2nd Five volunteers and Dave drove down Marbury Lane to Haydn’s Pool. We chose our weapons from Dave’s van and set off on a mission to cut back invading vegetation. Our primary targets were the thorny, prickly and stinging species. Jayne and I stood with loppers and bow saw hesitating beside dog rose branches that were almost blocking the path. The many buds promised a magnificent floral display. Dave was less sentimental and threatened to clear the way with the hedge-cutter. There was a brief stay of execution as he struggled to start the machine. We were left to remove the debris to the bank. We continued along the bund, down the Stannah Steps and alongside Witton Brook, attacking brambles, dog roses, thistles, gorse and nettles as we went. Jim, Jayne and I reached Carden’s Ferry Bridge before turning back for lunch.

We had sold the last bag of charcoal on Sunday, so another burn was needed. Elna and I operated the log-splitter, while Jim, Ian and Vernon loaded the kiln.  There was still more than an hour left for Elna and I to go litter picking beside the mere. We chose a popular route for duck feeding and found enough rubbish to make it worthwhile. In addition we had enjoyed a walk in the sunshine.

16th I took Jayne to meet Dave and Liz at Anderton car park. We cut back around the picnic tables in bright sunshine. We moved through to the open area behind the fishing ponds, making sure that there was adequate width and headroom along the paths. Jayne and I worked our way up the hill, while Dave and Liz were clearing steps down by the river. We all met up again on the other side of the hill to remove Spanish bluebells from the bank. We got some satisfaction from squishing the bulbs underfoot on the track. The ground, however, was bone dry and Dave eventually gave up on the last visible clump.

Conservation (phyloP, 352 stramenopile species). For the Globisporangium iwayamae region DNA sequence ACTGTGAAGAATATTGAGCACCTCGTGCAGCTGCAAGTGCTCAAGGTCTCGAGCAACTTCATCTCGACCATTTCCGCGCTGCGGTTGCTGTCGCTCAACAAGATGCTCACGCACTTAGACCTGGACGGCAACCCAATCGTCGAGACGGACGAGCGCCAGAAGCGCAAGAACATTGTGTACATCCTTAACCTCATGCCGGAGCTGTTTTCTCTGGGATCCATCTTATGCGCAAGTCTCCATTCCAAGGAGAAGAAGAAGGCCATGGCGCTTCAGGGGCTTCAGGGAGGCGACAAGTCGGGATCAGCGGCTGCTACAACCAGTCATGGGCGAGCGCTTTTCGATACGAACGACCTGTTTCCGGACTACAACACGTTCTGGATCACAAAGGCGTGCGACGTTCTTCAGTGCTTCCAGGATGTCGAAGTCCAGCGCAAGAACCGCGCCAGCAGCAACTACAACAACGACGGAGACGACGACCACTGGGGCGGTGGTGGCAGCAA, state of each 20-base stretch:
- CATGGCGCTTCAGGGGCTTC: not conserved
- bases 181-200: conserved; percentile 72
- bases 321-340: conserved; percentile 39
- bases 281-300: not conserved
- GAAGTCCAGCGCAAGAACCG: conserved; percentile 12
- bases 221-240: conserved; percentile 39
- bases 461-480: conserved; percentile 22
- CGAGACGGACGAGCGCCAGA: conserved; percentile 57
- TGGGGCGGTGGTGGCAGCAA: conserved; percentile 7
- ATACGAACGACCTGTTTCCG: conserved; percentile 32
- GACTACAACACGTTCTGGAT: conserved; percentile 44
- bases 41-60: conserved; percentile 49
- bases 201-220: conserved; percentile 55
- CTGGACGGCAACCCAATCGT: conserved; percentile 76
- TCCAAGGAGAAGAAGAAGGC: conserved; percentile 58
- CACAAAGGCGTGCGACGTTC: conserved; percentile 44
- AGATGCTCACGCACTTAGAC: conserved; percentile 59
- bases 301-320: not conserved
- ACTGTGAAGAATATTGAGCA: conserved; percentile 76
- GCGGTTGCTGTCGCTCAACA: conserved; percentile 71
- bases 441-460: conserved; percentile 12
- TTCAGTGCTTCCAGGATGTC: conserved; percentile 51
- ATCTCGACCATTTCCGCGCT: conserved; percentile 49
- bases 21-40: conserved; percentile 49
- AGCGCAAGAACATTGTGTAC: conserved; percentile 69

After lunch Chris took Rosie, Elna, Frances and me to Cartledge Moss in Sandiway. We had to pick our way over garden refuse dumped from back gates as he gave us a tour of this site, which had recently become his responsibility. The main purpose of the visit was to find Himalayan balsam that Chris had discovered on a previous visit. When I was about ten years old I would have relished the adventure, pushing through the brambles to create a path to the marshy areas that harboured the invader. I wasn’t too confident when Chris bounced up and down on the spongy ground. It didn’t smell very sweet either. One consolation was that the young plants lifted from the bog easily.

17th It was another sunny day that got rather warm. The charcoal had been bagged up while Jim and I were on holiday, but it still needed stapling and labelling. I set about that task in the shed, but I caught sight of Joanne in the yard and couldn’t resist taking time out to snap her at another of the penitentiary jobs that Chris dreams up.  Later, he was more considerate in finding us something to do in the shade. This involved a gentle walk through Big Wood looking for any hindrance that needed the attention of loppers along the paths.

24th Chris took Elna and me on a walk to see what might be available for the Food For Free event on Saturday. Sustenance seemed thin on the ground, which made us appreciate the significance of the autumn harvest in days gone by. After lunch I did a litter pick at Furey Wood. It was very pleasant in the sunshine, especially along by the river, where I took my time to look at the wild flowers. Carrying rubbish back up the eighty odd steps was not such fun. I stopped off at the out-of-hours- car park at Marbury to collect more litter.

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